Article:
I certainly want to get back to a world where we can exchange thoughts with each other and interact in person and, in many cases, be more productive through group work that isn’t based solely on online interactivity tools. There is also the industry awareness and common problem-solving that we find when discussing problems together. Similar to how we appreciate serendipity of search when we browse the physical stacks of a library or bookstore, we would all benefit from finding ways in this current distanced, online environment to share thoughts, experiences, or problems in more unstructured ways. This comes naturally in person, but feels forced, if not impossible, when our days are structured with routines, interspersed with personal/family responsibilities and interactions, and planned bouncing from teleconference to virtual meeting to webinar all day.

All this rumination brings me to the announcement that Digital Book World (DBSW) will move forward with its planned annual conference in Nashville in September. This decision by the leadership of DBW has me flummoxed. Canceling a meeting has to be heart-wrenching for any group. As an organization that was able to hold one of the last in-person meetings at the end of February before the lockdowns descended, NISO was extremely lucky in many respects. We didn’t have to go through the difficult process of deciding to cancel an in-person meeting at the last minute with all the attendant costs.  We didn’t have to scramble to move our event to a virtual footing at the last minute as others have done. Many organizations also had to struggle through the financial nightmare of managing cancellations and the impact these have on their fiscal situation.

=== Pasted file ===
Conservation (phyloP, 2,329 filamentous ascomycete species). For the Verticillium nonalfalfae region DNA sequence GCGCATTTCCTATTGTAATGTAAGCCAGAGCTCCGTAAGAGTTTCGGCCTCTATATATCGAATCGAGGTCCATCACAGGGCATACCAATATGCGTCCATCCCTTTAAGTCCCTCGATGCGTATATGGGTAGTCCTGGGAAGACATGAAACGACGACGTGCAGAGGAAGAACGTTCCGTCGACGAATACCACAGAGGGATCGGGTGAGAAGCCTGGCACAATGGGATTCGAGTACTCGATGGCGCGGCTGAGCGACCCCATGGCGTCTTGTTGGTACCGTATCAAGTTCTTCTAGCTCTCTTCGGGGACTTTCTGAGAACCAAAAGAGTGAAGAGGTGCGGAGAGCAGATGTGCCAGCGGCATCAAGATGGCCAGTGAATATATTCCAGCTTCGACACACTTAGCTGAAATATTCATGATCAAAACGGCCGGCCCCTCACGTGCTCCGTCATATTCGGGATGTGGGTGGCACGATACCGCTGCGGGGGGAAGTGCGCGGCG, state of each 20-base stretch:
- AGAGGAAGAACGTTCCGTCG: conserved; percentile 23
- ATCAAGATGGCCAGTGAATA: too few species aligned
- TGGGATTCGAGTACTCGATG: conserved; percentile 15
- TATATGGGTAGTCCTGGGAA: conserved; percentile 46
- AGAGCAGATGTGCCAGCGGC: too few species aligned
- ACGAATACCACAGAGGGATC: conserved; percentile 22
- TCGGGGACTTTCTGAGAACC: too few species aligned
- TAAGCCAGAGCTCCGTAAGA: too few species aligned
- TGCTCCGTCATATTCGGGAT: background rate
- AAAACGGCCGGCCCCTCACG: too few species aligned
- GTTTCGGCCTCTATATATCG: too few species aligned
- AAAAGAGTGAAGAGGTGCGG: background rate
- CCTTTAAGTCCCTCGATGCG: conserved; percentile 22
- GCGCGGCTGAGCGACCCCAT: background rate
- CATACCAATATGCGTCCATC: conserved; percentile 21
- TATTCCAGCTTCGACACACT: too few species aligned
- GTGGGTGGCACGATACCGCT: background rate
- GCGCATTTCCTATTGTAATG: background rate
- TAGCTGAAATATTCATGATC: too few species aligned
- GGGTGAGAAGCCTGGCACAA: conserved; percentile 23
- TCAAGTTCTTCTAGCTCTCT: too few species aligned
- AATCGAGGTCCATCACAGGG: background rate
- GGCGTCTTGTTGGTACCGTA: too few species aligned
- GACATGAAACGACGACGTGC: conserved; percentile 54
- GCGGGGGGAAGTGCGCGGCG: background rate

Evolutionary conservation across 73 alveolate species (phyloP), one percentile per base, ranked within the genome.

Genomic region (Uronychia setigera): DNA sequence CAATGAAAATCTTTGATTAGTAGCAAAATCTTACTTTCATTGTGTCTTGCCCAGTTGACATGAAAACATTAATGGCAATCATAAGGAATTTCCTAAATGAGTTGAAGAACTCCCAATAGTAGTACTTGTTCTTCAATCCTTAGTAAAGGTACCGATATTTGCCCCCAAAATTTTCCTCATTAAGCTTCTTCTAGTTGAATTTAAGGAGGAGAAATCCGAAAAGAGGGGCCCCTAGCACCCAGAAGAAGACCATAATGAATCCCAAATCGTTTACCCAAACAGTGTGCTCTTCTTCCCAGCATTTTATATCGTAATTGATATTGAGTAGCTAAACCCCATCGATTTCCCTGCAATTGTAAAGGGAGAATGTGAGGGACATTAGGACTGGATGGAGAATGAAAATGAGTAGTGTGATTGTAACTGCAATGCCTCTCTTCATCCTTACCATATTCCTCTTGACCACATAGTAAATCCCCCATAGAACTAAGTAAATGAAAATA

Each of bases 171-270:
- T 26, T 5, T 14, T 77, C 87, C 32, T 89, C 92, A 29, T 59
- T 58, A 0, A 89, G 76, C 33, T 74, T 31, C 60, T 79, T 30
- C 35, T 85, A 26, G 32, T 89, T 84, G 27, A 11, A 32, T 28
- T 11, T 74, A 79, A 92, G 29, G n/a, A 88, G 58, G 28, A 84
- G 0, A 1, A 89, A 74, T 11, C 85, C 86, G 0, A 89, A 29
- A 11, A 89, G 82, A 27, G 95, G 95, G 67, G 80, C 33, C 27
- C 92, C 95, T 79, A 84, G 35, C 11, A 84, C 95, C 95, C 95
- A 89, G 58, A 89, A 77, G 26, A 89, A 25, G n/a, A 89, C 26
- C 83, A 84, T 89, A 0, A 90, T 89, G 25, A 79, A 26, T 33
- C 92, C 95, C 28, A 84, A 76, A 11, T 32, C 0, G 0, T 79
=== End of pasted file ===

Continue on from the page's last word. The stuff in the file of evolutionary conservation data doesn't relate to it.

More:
Conversely, DBW, having made the decision to continue as an in-person conference, has posted its health and safety policy on its website. DBW leadership has taken the approach that they will arrange to have, “a trusted healthcare partner” test each attendee upon arrival, with the testing cost included in the registration fee. All attendees who test negative will then be allowed unfettered access to the conference, without any additional mitigation protocols. Anyone testing positive, will be immediately dismissed. I am not an epidemiologist, nor will I offer my opinions here on the various problems, issues, or risks to participants’ health that this approach might involve (although I have lots of them!). I’ll leave it to you to consider your own views about this approach to organizing a major industry conference.